In this success digest, we celebrate failure in all its glory.
We don’t like to fail. Failure haunts us, taunts us, and the mere threat of it is enough to send the weak of heart scurrying for cover. The project management field is no stranger to failure, or to its danger. In fact, the good project manager knows failure is part of the journey to success! Many successful people were failures first – and for many of them, it was their failures which gave them the tools to eventually succeed. Many successful companies launched products that bombed spectacularly (in one case, literally). Let’s dive right in and take a look.
“My great concern is not whether you have failed, but whether you are content with your failure.” – Abraham Lincoln
Famous Failures, Quotes Edition
“You ain’t goin’ nowhere, son. You ought to go back to drivin’ a truck.”
~ Jimmy Denny, manager of the Grand Ole Opry, firing Elvis Presley after one performance in 1954
Who the hell wants to hear actors talk?”
~ H. M. Warner, Warner Brothers Films, 1927
“We don’t like their sound. Groups of guitars are on their way out.”
~ Decca Records, turning down the Beatles in 1962. Columbia Records turned them down, too.
“You’d better learn secretarial work or else get married.”
~ Emmeline Snively, head of Blue Book Modeling Agency, to a young Norma Jean Baker (who later became Marilyn Monroe)
“You ain’t got it kid , you ain’t got it … now get out of here.”
~ studio VP to Harrison Ford, 1966
“Try any other profession.”
~ head instructor of John Anderson Murray acting school to Lucille Ball, 1927
“Can’t act. Can’t sing. Slightly bald. Can dance a little.”
~ MGM screen test for Fred Astaire, 1933
“Well, Fred, the concept is interesting and well formed, but in order to earn better than a “C” grade, your ideas also have to be feasible.”
~ college professor to Fred Smith, grading his paper describing a national parcel shipping service. Smith later took the idea and founded FedEx
“Unable and unwilling to learn.”
~ said about Leo Tolstoy, as why he failed out of college
“Hopeless as a composer.”
~ Beethoven’s music teacher
This might have been THE story of the 1980s. In 1985 the iconic, timeless, much beloved Coke was changed. The change lasted three months; the resulting uproar by consumers was enough to convince management they had made a giant mistake. Late night TV hosts mocked New Coke, and PR firms were started just to complain about the switch. When Coke announced they were returning to the original recipe, the news interrupted General Hospital, and a Senator took the floor of the Senate to call it “a meaningful moment in US history.”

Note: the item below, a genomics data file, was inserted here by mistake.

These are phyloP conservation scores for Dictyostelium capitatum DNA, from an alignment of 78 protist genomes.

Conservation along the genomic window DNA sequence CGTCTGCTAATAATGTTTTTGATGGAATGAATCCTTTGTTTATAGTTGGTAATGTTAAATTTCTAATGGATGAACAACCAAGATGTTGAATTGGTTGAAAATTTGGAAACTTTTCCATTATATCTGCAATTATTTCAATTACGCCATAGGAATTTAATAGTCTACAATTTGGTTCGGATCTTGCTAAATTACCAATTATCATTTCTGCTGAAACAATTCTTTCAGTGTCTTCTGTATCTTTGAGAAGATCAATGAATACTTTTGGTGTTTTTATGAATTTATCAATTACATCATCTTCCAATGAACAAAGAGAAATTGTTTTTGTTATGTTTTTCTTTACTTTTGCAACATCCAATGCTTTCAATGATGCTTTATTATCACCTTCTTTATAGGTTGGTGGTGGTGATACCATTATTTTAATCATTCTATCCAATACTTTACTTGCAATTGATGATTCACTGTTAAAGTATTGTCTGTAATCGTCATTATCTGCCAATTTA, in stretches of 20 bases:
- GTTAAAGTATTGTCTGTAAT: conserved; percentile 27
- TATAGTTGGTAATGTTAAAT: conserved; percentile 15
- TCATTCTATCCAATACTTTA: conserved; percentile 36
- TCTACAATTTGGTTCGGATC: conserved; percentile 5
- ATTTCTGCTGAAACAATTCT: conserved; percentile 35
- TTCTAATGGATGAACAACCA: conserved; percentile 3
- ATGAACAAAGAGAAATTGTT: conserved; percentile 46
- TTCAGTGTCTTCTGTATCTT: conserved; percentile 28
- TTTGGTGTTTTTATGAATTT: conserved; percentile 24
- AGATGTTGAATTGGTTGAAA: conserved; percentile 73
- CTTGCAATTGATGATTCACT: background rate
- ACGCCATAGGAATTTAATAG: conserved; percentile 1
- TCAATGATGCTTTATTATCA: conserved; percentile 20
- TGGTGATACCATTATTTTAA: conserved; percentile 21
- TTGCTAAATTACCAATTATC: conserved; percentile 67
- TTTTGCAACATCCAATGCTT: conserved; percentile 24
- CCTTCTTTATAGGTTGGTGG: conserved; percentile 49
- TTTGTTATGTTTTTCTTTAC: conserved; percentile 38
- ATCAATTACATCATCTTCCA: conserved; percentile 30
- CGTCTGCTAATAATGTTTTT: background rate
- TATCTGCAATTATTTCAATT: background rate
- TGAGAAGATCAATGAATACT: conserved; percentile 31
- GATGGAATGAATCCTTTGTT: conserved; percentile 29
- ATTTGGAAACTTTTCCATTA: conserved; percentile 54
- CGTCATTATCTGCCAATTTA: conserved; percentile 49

The Ford Edsel might be the biggest flop in automotive history. The Edsel cost Ford over $250 million (that is over $2 billion dollars worth in 2018)! It is still a case study in marketing failure, even today. The Edsel did have some nifty features, including one that has actually become standard fifty years later – the pushbutton ignition starter. Nifty features were not enough to sell metal, though, and the big boat Edsel could not compete in a market that was increasingly looking for compact cars. The Edsel ceased production three years after its launch.
McDonald’s Arch Deluxe Burger
In 1996, McDonald’s spent over $300 million in market research and advertising to launch the Arch Deluxe burger, aimed at adult audiences. It flopped, horribly, and was taken off all McDonald’s menus within three years. However, this failure had a silver lining – the market research that gave rise to the Arch Deluxe also informed McDonald’s that adults were looking for salad options, and those menu items remain a big hit at McDonald’s everywhere.
Who the hell wants to hear actors talk?” ~ H. M. Warner, Warner Brothers Films, 1927
Launched in the 1970s, Betamax was Sony’s entry into the home video market, competing with VHS (remember those?). Although Betamax had better video quality, it quickly failed. It only supported one hour of video, meaning movies couldn’t fit on one cassette. And it was simply more expensive than VHS. The product limped along, but was a failure…for a long time. The Sony Betamax was discontinued in 2016. Yes, you read that right.
Samsung Galaxy Note 7